Water scarcity is no great problem in India!! Shocked at the statement? Yes, this is what our administrators seem to think; which explains why they have hardly done anything to overcome this problem. Now, where should people of Boyalagudem, a village located in Andhra Pradesh where people depend on rains as their primary source of water, turn to?
Boyalagudem – The name sounds like one of those nondescript railway stations in south India that an express train whizzes by in utter condescension of its portly status. Except that in this case it is much worse. There are no railway tracks in a 50 kilometre radius of this village, tucked away in a corner of Mahabubnagar district in Andhra Pradesh. The landscape here is various hues of brown with not even a pretension of greenery anywhere, barring a few adamant shrubs as if standing up for their fraternity.
A not so covetous claim to fame of this region is its proneness to drought. People here spend each year in the hope that weather cannot play a prank every year. Prayers are offered each year in the second week of June to please the rain gods so that the chosen gods can have mercy this time around. But, the gods in turn haven’t been too pleased with the prayers so offered for the past few years.
To cut to the chase, water is scarce in this region and so is electricity. Most villages in this part of the district have a central water pump connected to a storage tank that gets water when the State takes pity and provides electricity. Thus, no electricity implies no water. Electricity comes and goes at random times of the day and consequently there is no fixed schedule regarding the availability of water. Some desperate villager wakes up at 4 AM and rushes to the water pump in the hope of getting water.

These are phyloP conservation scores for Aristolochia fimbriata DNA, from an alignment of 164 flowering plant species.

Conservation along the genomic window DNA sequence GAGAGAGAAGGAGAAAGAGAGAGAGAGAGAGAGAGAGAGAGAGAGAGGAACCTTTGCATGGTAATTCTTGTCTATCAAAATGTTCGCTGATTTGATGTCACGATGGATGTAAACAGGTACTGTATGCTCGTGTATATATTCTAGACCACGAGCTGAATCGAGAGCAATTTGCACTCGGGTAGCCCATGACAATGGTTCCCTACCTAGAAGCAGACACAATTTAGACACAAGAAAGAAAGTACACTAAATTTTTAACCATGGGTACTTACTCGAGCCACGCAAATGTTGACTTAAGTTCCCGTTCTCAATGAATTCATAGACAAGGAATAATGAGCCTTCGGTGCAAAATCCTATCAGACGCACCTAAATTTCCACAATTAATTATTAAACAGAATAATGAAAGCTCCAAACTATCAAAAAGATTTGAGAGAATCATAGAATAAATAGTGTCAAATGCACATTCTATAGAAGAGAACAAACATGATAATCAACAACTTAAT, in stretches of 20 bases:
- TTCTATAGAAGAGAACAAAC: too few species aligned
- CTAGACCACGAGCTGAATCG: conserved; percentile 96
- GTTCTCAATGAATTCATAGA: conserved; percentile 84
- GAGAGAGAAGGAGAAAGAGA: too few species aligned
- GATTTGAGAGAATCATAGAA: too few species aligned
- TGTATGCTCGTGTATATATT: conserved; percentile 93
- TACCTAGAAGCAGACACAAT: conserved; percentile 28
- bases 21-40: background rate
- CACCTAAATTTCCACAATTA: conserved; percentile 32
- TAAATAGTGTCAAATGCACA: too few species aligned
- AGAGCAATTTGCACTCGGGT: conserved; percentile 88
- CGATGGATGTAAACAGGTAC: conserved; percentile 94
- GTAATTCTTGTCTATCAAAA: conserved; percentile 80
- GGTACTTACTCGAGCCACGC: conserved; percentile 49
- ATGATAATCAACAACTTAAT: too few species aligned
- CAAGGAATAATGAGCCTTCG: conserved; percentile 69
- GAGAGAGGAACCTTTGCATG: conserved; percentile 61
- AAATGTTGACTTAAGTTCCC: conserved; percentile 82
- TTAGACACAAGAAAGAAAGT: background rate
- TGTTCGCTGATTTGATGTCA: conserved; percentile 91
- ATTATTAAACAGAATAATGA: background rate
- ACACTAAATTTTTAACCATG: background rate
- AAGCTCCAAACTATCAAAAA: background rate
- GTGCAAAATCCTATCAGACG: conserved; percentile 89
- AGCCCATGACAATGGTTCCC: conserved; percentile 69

Another sleepy villager walking out to take a leak at that hour observes an active man with four colourful pots running to get water and rushes back to his house to join the early riser in the daily water fetching ritual. News of water availability spreads and within 30 minutes one can see majority of the villagers, from 6 year olds to70 year olds, wiping their sleep off their face, walking, running or cycling, each with four to six bright colourful plastic pots to the solitary water pump.
Multicoloured fluorescent pots form a long and winding queue to usher in the day. The chaotic queue naturally lends itself to quarrels and verbal skirmishes about who came first and why somebody has come with eight pots to hoard water.
Then suddenly, after a random time, water stops flowing from the tap connected to the tank, leaving behind that circuitous multicoloured trail dry and empty. The lucky ones can now have the luxury of ablutions with a mug of water and the rest have to wait for the State’s call till they can answer nature’s call.
Scarcity of resources is the seed of clout and control. And, in the Indian context, two other C’s go hand in glove with clout and control, i.e., caste and class. Roughly 50% of Boyalagudem comprises of Scheduled Castes (SC), about 40% comprises of Other Backward Castes(OBC) and the remaining 10% is a smattering of Muslims and Reddys.
Putting to sleep the spiel of majority and democracy, it’s the “upper-caste” Reddys that dictate the workings of this village. In particular, a young man with a big round dot of vermilion on his forehead, symbolising his allegiance to his religious creed, holds the key in this village.
He is a curious mix of being officious and obsequious and the dominant trait of the two surfaces depending on his audience. He introduced himself to me saying- “Sir, myself, Karunakar Reddy, Sir. Myself Reddy, no! Upper caste. So, all village people respect me. "(Understood)?” His words and demeanour were replete with the stench of his dominant position. It came as no surprise to see that his was the only house in the village that would qualify as a bungalow by any standards, what with back up power, parking space and so on.
About two years ago, a government tender was floated seeking contracts to lay water pipelines in Boyalagudem. Apparently, through honest means, the contract was awarded to a person from, a nearby town. Most people in the village were excited at the prospect of not having to walk 2 to 3 kilometres to fetch water everyday. However, Karunakar Reddy and his brethren had a problem with the contract. Our vermilion dotted gentleman, K.Reddy, insisted that his chosen man be awarded the contract.